This observation deftly captures the reality that time is the essence of drama’s existence and meaning. Plays are, even when appearing on stage for their premieres, remembered objects, and assumed to be remembered objects. It is this assumption that allows for the purposeful activation of audience cognition with a view to making the play text’s experiential snippets their own. In addressing the conditions that apply to dramas when staged, MTT provides less a general explanation than a deeper understanding of what happens in an audience’s mind. Perhaps the classic sociological distinction is over-drawn anyway, since to understand what takes place when a text is enacted requires that some aspects of its operation be clarified as precisely as possible. In this clarification lies an opportunity to transcend the pesky divisions of an art form that clings to its stylistic differences – ‘text-based drama’ vs ‘devised performance’ – beyond the point of useful creative return. In this respect MTT is an ‘unaligned discourse’, favouring no particular approach or type of drama. It is a tool of considerable analytic power, one that can ‘technically mediate’, in Bruno LeTour’s phrase (1994), the ‘black box’ that is a play text to reveal some of its labyrinthine mysteries.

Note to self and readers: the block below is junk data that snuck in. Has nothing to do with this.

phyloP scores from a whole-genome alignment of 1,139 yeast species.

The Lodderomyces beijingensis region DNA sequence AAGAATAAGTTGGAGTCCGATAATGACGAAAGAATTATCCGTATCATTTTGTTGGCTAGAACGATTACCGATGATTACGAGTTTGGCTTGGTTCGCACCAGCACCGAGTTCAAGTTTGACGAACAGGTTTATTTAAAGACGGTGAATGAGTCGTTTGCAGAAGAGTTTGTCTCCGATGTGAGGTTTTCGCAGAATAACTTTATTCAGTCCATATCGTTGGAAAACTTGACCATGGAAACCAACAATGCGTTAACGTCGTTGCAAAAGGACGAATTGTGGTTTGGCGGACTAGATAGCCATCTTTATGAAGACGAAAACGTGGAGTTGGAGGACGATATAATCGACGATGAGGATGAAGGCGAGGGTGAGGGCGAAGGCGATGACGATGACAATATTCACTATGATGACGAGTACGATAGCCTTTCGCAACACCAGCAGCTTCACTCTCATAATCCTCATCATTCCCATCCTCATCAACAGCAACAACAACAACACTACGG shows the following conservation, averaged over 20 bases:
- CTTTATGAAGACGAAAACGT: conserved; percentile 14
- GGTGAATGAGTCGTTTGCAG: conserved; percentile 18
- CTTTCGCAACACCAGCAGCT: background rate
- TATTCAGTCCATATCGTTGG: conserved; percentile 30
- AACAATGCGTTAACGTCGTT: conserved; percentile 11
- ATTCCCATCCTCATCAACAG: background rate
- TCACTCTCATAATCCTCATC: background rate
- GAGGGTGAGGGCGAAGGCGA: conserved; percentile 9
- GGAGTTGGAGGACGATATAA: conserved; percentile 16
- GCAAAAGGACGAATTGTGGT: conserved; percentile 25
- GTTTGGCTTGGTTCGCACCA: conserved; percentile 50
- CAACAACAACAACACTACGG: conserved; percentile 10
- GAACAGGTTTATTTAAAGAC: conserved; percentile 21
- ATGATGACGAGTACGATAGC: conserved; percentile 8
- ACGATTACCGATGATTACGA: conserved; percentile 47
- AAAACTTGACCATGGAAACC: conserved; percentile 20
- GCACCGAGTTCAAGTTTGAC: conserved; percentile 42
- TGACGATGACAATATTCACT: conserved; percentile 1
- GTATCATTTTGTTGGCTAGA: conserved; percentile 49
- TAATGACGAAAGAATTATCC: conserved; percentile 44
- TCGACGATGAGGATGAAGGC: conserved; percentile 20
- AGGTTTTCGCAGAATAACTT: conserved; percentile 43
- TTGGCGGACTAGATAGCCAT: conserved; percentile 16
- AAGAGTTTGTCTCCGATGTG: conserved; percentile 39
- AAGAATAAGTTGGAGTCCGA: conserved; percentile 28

For there are a number of unfinished and indeed unfinishable conversations involved in the staging of any play. There is one between text and performance. There is one between the elements of a drama, its verbal and visual sign structures. And there is one between the theatre event itself and the audience encountering it, who must decide whether they will complete the conversation in their own minds and become one with the drama as an affective experience. The mode and condition of these conversations is time, both the time code that a drama uses in its representational surfaces, and the real time in which it is staged. The permutations of drama are thus also permutations in the cognitive processing of temporal structures, which provides a final observation: that if there are an infinite number of stories in the world and infinite number of ways of telling them, then it is our adaptive capacity to remember what has in fact not yet taken place that makes this creatively possible.